This is the sixth edition of my “New Regular” series. No one’s seen hide nor hair of normal – old or new – since March 15.
Today we start with two quotes. The first is from a certified genius, and the second … not so much.
Reputedly, that was Albert Einstein’s answer to the question, “What’s the most powerful force in the universe?”
And now a maxim coined by your humble correspondent, from years of experience operating a small business.
“When it starts going bad, it all goes bad.” This is not hyperbole or meant to be pessimistic, just sobering.
“The Compounding Effect” is my term for that maxim, and it, too, can be powerful. Except, unlike compound interest, not in a good way.
It’s when the difficulty created by one disruption is compounded by another when they either show up at the same time or at least overlap. The compounding happens when that timing effectively creates stress levels greater than the sum of the disruptive parts.
Here’s a small and annoying example of The Compounding Effect: It’s 7 a.m. and you get an “I’m sick” text from your delivery employee. Ten minutes after you inform the warehouse manager he’ll be delivering today, he texts you to say the brakes are out on the truck. And, of course, this compounds into a very unhappy customer who needs what now is not going to be delivered on time.
Oh, by the way, that delivery was going to be C.O.D., and you need that cash for payroll.
And then there are Compounding Effect examples that transcend annoying to potentially existential: It’s 6:30 pm on a Friday. You’re working late on a proposal for a business loan you need – the appointment with your banker is already set for 9 a.m. on Monday. Then you get two emails that, as a pair, exist nowhere else, except in your inbox.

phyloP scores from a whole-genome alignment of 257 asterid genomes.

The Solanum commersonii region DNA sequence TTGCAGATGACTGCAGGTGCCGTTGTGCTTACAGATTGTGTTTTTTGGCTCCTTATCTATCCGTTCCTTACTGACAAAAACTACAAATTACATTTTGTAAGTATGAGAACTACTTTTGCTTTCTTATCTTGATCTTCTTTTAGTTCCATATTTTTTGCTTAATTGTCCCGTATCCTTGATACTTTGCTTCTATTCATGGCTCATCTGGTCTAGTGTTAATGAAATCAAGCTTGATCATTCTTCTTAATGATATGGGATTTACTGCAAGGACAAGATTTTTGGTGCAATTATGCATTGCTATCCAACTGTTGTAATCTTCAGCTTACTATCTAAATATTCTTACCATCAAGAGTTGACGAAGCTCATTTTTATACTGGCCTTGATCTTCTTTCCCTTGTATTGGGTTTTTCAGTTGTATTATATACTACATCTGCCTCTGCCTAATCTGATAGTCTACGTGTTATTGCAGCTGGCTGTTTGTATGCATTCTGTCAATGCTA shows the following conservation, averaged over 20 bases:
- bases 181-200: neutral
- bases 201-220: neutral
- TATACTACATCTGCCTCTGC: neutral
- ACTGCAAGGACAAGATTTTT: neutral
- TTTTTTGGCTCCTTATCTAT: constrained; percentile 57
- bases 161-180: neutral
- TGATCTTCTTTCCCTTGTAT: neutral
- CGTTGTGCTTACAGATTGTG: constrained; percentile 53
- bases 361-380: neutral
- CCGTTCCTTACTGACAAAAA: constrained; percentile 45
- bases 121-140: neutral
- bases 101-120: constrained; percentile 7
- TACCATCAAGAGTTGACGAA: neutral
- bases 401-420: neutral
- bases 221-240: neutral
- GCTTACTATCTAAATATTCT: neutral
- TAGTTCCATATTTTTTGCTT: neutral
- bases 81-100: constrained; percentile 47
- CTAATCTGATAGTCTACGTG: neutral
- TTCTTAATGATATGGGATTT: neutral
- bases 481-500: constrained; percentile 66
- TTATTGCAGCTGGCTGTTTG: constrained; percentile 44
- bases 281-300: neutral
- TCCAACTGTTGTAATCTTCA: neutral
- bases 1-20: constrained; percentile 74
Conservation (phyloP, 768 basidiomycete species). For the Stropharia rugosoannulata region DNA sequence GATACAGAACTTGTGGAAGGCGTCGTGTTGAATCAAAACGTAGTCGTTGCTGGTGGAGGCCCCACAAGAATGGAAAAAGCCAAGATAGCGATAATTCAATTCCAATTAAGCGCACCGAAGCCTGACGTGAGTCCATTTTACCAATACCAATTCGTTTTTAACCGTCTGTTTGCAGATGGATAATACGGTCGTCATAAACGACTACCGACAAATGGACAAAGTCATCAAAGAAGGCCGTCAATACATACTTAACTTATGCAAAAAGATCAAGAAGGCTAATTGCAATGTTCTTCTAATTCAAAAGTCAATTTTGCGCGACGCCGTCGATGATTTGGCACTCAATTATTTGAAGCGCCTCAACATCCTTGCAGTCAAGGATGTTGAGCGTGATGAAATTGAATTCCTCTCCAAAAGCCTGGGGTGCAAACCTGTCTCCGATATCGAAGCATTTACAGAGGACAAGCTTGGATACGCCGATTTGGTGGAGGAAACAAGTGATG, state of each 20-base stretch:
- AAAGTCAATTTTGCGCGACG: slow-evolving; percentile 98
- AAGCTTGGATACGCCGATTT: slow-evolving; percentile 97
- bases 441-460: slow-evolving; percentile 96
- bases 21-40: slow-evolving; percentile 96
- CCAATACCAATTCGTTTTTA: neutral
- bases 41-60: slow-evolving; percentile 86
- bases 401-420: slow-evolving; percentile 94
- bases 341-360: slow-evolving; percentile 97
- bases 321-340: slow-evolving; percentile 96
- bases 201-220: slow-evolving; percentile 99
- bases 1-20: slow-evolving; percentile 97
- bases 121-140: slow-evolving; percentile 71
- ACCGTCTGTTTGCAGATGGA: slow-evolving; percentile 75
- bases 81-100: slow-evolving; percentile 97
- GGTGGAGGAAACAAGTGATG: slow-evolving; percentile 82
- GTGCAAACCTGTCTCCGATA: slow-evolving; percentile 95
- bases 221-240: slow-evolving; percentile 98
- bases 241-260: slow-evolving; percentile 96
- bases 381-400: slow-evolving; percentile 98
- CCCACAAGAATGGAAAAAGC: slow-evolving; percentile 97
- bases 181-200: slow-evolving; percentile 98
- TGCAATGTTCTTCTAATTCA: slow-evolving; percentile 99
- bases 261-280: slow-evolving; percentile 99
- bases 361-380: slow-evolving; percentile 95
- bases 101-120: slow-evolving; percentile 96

The first email is from your most important customer notifying you that they have a new plan, but unfortunately, you’re not part of it. An hour later, still reeling from the loss of revenue from that customer, the second email arrives. It’s from the state D.O.T, notifying you of road construction that, starting next week, will reroute traffic away from your storefront for the next 12 months. How are you gonna spin this compounded news in your loan proposal?
Out here on Main Street, when it starts going bad, it all goes bad. Even on the weekend.
“When” – not “If” – is the first word of the title of a professional CEO’s plan to deal with The Compounding Effect. Prior to 2020, your plan would be set in motion when any one of the usual suspects showed up, like an illness, an accident, or revenue interruption from a storm, power outage, cyber-attack, or a customer decision that goes against you.
Elements in that business continuation plan include cash reserves, retained earnings, strategic insurance, operational safeguards, organizational cross-training, and avoiding customer concentration. Believe it or not, that last one is often the hardest. Thank you, Mr. Pareto.
Alas, as we’ve now learned, sometimes the suspects, usual or unusual, not only travel in pairs, but they can make an ugly baby. Like this year, when The Compounding Effect manifested in truly brutal form.
The smartest among us did forecast the potential for a global pandemic delivering a deadly virus that could kill our loved ones. But even those geniuses didn’t predict the unprecedented political response to the deadly coronavirus.
As March dissolved into April, our troubles began compounding when federal recommendations and state/local government “mandates” effectively separated us from our customers. Even in Bizarro World, businesses were never “forced” to close and customers “ordered” to stay home. Consequently, no 2019 Earthly contingency plan anticipated such a compounded disruption.
In a recent article for MarketWatch.com, Steve Goldstein reported on the work of a team of analysts at Deutsche Bank. They projected a 56% chance that in the next decade planet Earth could be visited by one of these four: a major influenza pandemic killing more than two million people, a globally catastrophic volcanic eruption, a major solar flare, or a global war.
Six months ago, that warning would have been foreboding and scary. Having now paid dearly for being T-boned by the compounding of a deadly virus and a devastating economic shutdown, we’ll refer those researchers to what we’ve learned about the binary – possibly trinary – implications of The Compounding Effect: When it starts going bad, it all goes bad.
Which brings us back to that professional CEO designation.
In the New Regular of the post-pandemic economy, where the unimaginable and unprecedented have become our reality, every CEO from Main Street to Wall Street knows he or she must establish and fund risk mitigation in anticipation of the next close encounter with The Compounding Effect. Which is now more powerful than compound interest.
Write this on a rock … Buckle up and pull the straps tight. We’ve been warned.